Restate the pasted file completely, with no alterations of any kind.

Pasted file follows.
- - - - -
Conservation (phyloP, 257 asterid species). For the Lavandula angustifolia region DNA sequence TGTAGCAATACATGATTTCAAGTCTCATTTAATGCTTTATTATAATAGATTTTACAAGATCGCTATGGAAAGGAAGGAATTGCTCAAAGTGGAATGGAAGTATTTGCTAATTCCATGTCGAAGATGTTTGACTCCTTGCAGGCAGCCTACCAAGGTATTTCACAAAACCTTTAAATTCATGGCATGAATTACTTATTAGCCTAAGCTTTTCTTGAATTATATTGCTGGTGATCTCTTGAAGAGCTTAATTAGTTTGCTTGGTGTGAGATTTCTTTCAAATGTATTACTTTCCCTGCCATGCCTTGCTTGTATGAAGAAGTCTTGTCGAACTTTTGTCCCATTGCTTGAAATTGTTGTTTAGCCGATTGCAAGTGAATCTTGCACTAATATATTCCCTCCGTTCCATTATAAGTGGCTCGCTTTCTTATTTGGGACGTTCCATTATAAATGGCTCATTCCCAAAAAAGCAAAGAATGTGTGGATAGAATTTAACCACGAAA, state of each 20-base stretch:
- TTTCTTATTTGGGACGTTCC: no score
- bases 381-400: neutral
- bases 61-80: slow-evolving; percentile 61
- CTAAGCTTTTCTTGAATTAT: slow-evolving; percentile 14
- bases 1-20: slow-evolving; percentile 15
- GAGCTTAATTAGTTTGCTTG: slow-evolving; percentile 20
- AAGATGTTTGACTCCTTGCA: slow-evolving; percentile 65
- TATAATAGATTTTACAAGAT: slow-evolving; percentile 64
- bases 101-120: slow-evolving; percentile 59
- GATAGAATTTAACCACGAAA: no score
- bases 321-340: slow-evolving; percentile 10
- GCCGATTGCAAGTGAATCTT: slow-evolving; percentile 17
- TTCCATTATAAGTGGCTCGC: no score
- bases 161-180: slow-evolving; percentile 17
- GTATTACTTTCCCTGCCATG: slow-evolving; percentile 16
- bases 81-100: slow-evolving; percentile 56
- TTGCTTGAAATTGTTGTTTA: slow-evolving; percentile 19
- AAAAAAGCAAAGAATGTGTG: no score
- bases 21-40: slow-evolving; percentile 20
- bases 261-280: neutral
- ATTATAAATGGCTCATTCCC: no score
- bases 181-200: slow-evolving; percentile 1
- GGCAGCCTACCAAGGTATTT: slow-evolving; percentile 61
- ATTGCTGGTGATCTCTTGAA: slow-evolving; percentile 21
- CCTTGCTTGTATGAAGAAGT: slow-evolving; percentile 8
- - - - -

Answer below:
Conservation (phyloP, 257 asterid species). For the Lavandula angustifolia region DNA sequence TGTAGCAATACATGATTTCAAGTCTCATTTAATGCTTTATTATAATAGATTTTACAAGATCGCTATGGAAAGGAAGGAATTGCTCAAAGTGGAATGGAAGTATTTGCTAATTCCATGTCGAAGATGTTTGACTCCTTGCAGGCAGCCTACCAAGGTATTTCACAAAACCTTTAAATTCATGGCATGAATTACTTATTAGCCTAAGCTTTTCTTGAATTATATTGCTGGTGATCTCTTGAAGAGCTTAATTAGTTTGCTTGGTGTGAGATTTCTTTCAAATGTATTACTTTCCCTGCCATGCCTTGCTTGTATGAAGAAGTCTTGTCGAACTTTTGTCCCATTGCTTGAAATTGTTGTTTAGCCGATTGCAAGTGAATCTTGCACTAATATATTCCCTCCGTTCCATTATAAGTGGCTCGCTTTCTTATTTGGGACGTTCCATTATAAATGGCTCATTCCCAAAAAAGCAAAGAATGTGTGGATAGAATTTAACCACGAAA, state of each 20-base stretch:
- TTTCTTATTTGGGACGTTCC: no score
- bases 381-400: neutral
- bases 61-80: slow-evolving; percentile 61
- CTAAGCTTTTCTTGAATTAT: slow-evolving; percentile 14
- bases 1-20: slow-evolving; percentile 15
- GAGCTTAATTAGTTTGCTTG: slow-evolving; percentile 20
- AAGATGTTTGACTCCTTGCA: slow-evolving; percentile 65
- TATAATAGATTTTACAAGAT: slow-evolving; percentile 64
- bases 101-120: slow-evolving; percentile 59
- GATAGAATTTAACCACGAAA: no score
- bases 321-340: slow-evolving; percentile 10
- GCCGATTGCAAGTGAATCTT: slow-evolving; percentile 17
- TTCCATTATAAGTGGCTCGC: no score
- bases 161-180: slow-evolving; percentile 17
- GTATTACTTTCCCTGCCATG: slow-evolving; percentile 16
- bases 81-100: slow-evolving; percentile 56
- TTGCTTGAAATTGTTGTTTA: slow-evolving; percentile 19
- AAAAAAGCAAAGAATGTGTG: no score
- bases 21-40: slow-evolving; percentile 20
- bases 261-280: neutral
- ATTATAAATGGCTCATTCCC: no score
- bases 181-200: slow-evolving; percentile 1
- GGCAGCCTACCAAGGTATTT: slow-evolving; percentile 61
- ATTGCTGGTGATCTCTTGAA: slow-evolving; percentile 21
- CCTTGCTTGTATGAAGAAGT: slow-evolving; percentile 8